Geet attended a three-day workshop on ‘building leadership behavior’ over the weekend and had a great learning experience. She was engaged in many activities, discussions, met people from all walks of life and networked. However, when she returned to work on Monday she had several deliverables to take care of and her boss told her to just ‘get on with it’ and not try all these fancy new things she learned. She still tried to apply the skills but gave up within a few days.
While there are many professionals who attend the learning programs with great enthusiasm, they often fail to translate these learnings to behavior change. This could be because of several performance barriers such as the culture of the organization, the work pressures, the attitude of their boss, the lack of a support system, among others. Stuck in the cycle of usual work when employees fail to inculcate the knowledge they gained from these varied programs, their investment in their own learning goes futile.
A research by Prof. Robert Brinkerhoff shows that only 1 in 6 participants actually apply behavior on the job. So, what are we missing?
Some reasons that cause the gap in learning and application:
- A classroom content design paradigm
- Focus on learning and content versus performance improvement and behavior change
- Event versus process design
- Not linking learning to business goals and metrics
- Not leveraging emerging technologies appropriately
Most of the organizations have moved on from the traditional classroom model of learning to e-learning and gamification and have even attempted to make the learning programs more meaningful and relevant with the help of a lot of pre-work and need analysis. However, they still fail to make a significant impact. This raises the question that maybe after the first, second and third generation of L&D, there is a new generation that has emerged.
High Performance Learning Journeys: The fourth generation
The new generation of L&D has a multi-dimensional learning architecture as it looks at several elements to build the learning journey.
At the core lies learning and before that, there are several barriers that don’t allow the learning to shift to high performance and eventually help to create business impact. The L&D practitioners have to be cognizant of those performance barriers and figure out ways to combat and minimize them.
Generally, most of the learning journeys are spread out on the dimension of time. L&D interventions are designed for a designated amount of time with some dedicated prework and post work but they are still event based. The language and the way we look at these time zones and spread out the learning programs need to transform and continue even when the learner resumes work. Further, there are more factors other than time that will enable success.
To begin with, there is the element of spaces. Could there be certain elements of it virtually, certain elements of it classroom style or on the job? In today’s digital age the more efficient way to deliver learning is to distribute it across platforms and make it accessible to learners anywhere, anytime.
The other factor is the dynamics or the relationship they share with other people at the workplace, from supervisor to customer, it could be any stakeholder they are invested with in terms of learning. L&D leaders can leverage these relationships to lead high-performing learning journey. For instance, they can make the supervisor a coach who guides and ensures that the learner is instilling the behavior learned at work too. They can help the learner in making the shift from input to application.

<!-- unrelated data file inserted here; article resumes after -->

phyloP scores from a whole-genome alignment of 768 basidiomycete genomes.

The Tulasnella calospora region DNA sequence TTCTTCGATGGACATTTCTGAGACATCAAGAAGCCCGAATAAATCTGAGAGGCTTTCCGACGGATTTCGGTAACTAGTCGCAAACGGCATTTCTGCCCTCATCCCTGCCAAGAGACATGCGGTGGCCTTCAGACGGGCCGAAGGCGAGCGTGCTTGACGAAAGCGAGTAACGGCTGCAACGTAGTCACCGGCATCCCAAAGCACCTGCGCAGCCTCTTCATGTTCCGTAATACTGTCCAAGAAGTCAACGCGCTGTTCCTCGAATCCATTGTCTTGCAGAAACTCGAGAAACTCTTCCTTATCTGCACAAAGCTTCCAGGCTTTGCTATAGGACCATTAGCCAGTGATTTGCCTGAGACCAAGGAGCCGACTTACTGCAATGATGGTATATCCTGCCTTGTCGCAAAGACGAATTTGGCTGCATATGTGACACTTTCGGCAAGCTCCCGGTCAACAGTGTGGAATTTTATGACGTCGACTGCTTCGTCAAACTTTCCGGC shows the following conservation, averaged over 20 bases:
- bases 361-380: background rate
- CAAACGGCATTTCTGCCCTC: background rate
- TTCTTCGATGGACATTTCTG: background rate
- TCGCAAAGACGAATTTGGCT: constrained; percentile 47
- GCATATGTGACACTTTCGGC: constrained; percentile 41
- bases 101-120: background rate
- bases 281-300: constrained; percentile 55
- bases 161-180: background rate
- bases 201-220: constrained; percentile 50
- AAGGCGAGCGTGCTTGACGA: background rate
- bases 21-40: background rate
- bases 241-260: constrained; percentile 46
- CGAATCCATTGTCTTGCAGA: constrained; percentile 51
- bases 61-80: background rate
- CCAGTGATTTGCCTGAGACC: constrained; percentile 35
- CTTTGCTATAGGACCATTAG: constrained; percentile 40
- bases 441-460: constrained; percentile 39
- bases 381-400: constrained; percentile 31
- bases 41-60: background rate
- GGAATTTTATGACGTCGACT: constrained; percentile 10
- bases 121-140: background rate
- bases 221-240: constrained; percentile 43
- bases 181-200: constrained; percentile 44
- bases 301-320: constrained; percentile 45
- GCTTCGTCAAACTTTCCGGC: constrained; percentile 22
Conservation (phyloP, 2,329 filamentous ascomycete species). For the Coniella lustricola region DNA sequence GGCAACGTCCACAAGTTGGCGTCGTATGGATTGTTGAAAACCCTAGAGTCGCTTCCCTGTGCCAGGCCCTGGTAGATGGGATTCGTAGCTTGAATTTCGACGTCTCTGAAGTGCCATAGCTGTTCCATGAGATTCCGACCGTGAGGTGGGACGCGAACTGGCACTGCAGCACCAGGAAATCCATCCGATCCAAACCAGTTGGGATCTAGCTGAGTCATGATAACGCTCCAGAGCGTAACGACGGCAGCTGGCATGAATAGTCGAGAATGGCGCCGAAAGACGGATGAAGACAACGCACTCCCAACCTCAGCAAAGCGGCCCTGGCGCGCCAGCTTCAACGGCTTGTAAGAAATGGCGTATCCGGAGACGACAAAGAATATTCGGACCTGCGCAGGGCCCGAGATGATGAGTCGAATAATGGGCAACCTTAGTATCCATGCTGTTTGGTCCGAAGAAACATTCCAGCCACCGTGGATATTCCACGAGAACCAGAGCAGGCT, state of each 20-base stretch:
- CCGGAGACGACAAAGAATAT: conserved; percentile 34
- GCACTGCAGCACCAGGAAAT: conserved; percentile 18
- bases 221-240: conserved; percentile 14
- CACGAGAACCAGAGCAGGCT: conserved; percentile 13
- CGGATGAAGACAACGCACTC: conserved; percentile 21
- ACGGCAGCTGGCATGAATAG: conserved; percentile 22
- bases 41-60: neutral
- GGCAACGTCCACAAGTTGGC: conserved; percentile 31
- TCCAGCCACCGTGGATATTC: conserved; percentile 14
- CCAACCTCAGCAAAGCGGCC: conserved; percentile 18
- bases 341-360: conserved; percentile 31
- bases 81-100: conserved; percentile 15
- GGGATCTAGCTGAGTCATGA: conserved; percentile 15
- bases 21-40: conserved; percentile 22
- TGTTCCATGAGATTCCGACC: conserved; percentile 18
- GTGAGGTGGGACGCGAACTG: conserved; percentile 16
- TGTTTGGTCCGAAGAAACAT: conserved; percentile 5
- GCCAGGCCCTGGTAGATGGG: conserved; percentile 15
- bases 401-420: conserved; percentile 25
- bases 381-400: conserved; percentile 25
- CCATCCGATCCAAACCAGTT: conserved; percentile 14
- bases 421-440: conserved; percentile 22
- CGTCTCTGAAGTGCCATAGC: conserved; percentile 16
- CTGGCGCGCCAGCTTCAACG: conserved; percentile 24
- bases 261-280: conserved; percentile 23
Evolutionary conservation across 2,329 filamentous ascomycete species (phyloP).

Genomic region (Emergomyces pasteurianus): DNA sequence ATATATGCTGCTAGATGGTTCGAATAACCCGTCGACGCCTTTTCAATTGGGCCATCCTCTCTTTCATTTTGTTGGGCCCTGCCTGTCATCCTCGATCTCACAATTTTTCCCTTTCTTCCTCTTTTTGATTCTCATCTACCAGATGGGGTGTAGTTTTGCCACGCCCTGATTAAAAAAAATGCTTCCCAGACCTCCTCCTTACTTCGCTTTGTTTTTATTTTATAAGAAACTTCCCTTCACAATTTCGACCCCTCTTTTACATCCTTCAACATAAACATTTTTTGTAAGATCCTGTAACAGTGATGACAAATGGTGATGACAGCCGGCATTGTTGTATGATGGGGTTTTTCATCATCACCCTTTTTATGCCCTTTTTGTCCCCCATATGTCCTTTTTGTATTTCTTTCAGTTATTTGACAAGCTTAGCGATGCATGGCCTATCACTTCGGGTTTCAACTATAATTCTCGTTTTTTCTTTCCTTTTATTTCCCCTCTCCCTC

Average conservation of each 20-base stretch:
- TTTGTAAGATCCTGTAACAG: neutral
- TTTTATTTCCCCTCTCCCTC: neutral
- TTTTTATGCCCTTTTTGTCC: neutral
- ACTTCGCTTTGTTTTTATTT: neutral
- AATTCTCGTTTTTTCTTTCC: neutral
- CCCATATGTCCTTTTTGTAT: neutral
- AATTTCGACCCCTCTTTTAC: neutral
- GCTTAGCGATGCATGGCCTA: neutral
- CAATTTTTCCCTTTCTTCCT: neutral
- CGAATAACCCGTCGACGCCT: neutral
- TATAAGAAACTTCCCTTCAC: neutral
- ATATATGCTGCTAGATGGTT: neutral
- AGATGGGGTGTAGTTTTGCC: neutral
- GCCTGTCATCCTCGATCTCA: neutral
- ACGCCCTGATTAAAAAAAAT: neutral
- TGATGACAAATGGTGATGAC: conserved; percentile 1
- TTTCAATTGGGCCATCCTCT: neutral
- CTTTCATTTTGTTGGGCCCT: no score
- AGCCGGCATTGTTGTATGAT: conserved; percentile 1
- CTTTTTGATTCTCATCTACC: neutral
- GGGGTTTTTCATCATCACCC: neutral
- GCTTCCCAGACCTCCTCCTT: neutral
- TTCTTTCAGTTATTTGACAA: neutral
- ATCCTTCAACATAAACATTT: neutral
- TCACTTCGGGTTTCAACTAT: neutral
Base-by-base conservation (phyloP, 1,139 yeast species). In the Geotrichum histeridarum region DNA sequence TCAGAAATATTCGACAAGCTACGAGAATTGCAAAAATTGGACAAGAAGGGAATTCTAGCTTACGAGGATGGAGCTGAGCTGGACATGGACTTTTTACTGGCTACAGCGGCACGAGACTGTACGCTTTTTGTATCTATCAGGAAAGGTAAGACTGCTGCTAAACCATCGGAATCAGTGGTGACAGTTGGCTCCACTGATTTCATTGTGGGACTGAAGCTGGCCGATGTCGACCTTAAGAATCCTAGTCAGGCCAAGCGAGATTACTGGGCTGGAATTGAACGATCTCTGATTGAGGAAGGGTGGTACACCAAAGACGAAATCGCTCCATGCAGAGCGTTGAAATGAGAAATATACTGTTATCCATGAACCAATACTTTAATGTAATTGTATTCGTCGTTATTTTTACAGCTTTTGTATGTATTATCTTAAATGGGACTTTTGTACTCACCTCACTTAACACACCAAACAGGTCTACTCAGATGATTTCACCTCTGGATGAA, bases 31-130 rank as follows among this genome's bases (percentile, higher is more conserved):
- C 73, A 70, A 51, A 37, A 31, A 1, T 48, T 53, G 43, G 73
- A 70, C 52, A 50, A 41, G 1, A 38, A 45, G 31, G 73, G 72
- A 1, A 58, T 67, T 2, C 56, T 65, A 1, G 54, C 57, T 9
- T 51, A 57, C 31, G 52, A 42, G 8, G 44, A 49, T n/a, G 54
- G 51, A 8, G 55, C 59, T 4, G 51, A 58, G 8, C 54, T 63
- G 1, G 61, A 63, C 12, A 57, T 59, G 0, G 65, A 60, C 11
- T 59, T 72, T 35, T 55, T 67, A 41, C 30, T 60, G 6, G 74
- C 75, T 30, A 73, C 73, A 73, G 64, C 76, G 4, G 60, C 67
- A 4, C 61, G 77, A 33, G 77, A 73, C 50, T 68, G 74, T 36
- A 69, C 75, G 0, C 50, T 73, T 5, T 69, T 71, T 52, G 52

Apart from these, there are other learning tools and structures, like gamification, e-learning and microlearning which if used in a systematic way to give the participants a good learning experience and most support possible. A game alone or an e-learning module alone is not enough, but when these tools are used in tandem with other elements like relationships and spaces spread over time and linked to business the learning impact is manifold.
These, when put together, make a high-performance learning journey.
The four core phases of a high-performance learning journey
- Commit to the journey
- Building the knowledge foundation
- Develop and practice Skills
- Strengthen results
After putting all the elements together to design a high-performance learning journey, L&D practitioners have to also take care of the four core phases that enable the learners to apply their learnings on the job. Beginning with ensuring learners commitment for learning, the learning modules have to be designed keeping in mind their needs and interests. Then check if the basics are clear and if the participants possess some basic, foundational knowledge. Then behavior and skills have to be continuously practiced and through post-intervention programs it has to be checked whether the learner is applying them at work or not. Then with constructive feedback from peers, supervisors and customers, the behavior and skills can be strengthened.
These elements and phases help the L&D professionals in not only designing a high-performance learning journey for the employees but also help them to transform their role as a consultant to business instead of just being a support function.
(The article is based on Webcast by People Matters & C2COD on "Shift From Learning to Behavior: Building a High-Performance Learning Journey)